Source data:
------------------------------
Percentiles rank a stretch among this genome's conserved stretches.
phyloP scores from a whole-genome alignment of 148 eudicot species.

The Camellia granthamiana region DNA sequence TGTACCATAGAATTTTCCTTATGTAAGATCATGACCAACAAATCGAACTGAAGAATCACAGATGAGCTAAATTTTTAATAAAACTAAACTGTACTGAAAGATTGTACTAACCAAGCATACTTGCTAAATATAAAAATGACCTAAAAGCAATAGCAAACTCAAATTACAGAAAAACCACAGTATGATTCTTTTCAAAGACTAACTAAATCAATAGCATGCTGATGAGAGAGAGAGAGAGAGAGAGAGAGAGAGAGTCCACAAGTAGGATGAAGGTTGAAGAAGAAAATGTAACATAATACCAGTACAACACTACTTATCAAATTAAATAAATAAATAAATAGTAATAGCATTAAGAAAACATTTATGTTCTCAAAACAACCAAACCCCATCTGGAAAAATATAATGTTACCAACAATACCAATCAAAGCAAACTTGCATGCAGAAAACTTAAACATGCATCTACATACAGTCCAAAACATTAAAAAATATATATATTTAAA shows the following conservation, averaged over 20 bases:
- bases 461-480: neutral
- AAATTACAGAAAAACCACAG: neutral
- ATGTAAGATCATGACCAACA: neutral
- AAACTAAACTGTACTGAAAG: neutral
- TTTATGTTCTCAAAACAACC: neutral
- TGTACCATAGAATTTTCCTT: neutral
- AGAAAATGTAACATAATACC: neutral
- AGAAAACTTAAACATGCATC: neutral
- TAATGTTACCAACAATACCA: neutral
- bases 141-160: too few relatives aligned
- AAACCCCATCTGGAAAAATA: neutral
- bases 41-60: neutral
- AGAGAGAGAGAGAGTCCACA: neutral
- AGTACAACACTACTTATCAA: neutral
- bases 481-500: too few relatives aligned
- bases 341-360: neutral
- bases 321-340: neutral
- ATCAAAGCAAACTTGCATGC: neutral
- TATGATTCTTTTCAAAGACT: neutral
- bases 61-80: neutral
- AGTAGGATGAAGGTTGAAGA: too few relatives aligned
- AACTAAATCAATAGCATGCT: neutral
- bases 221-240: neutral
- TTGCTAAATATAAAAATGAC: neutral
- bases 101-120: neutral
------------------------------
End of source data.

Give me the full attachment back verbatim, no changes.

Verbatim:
Percentiles rank a stretch among this genome's conserved stretches.
phyloP scores from a whole-genome alignment of 148 eudicot species.

The Camellia granthamiana region DNA sequence TGTACCATAGAATTTTCCTTATGTAAGATCATGACCAACAAATCGAACTGAAGAATCACAGATGAGCTAAATTTTTAATAAAACTAAACTGTACTGAAAGATTGTACTAACCAAGCATACTTGCTAAATATAAAAATGACCTAAAAGCAATAGCAAACTCAAATTACAGAAAAACCACAGTATGATTCTTTTCAAAGACTAACTAAATCAATAGCATGCTGATGAGAGAGAGAGAGAGAGAGAGAGAGAGAGAGTCCACAAGTAGGATGAAGGTTGAAGAAGAAAATGTAACATAATACCAGTACAACACTACTTATCAAATTAAATAAATAAATAAATAGTAATAGCATTAAGAAAACATTTATGTTCTCAAAACAACCAAACCCCATCTGGAAAAATATAATGTTACCAACAATACCAATCAAAGCAAACTTGCATGCAGAAAACTTAAACATGCATCTACATACAGTCCAAAACATTAAAAAATATATATATTTAAA shows the following conservation, averaged over 20 bases:
- bases 461-480: neutral
- AAATTACAGAAAAACCACAG: neutral
- ATGTAAGATCATGACCAACA: neutral
- AAACTAAACTGTACTGAAAG: neutral
- TTTATGTTCTCAAAACAACC: neutral
- TGTACCATAGAATTTTCCTT: neutral
- AGAAAATGTAACATAATACC: neutral
- AGAAAACTTAAACATGCATC: neutral
- TAATGTTACCAACAATACCA: neutral
- bases 141-160: too few relatives aligned
- AAACCCCATCTGGAAAAATA: neutral
- bases 41-60: neutral
- AGAGAGAGAGAGAGTCCACA: neutral
- AGTACAACACTACTTATCAA: neutral
- bases 481-500: too few relatives aligned
- bases 341-360: neutral
- bases 321-340: neutral
- ATCAAAGCAAACTTGCATGC: neutral
- TATGATTCTTTTCAAAGACT: neutral
- bases 61-80: neutral
- AGTAGGATGAAGGTTGAAGA: too few relatives aligned
- AACTAAATCAATAGCATGCT: neutral
- bases 221-240: neutral
- TTGCTAAATATAAAAATGAC: neutral
- bases 101-120: neutral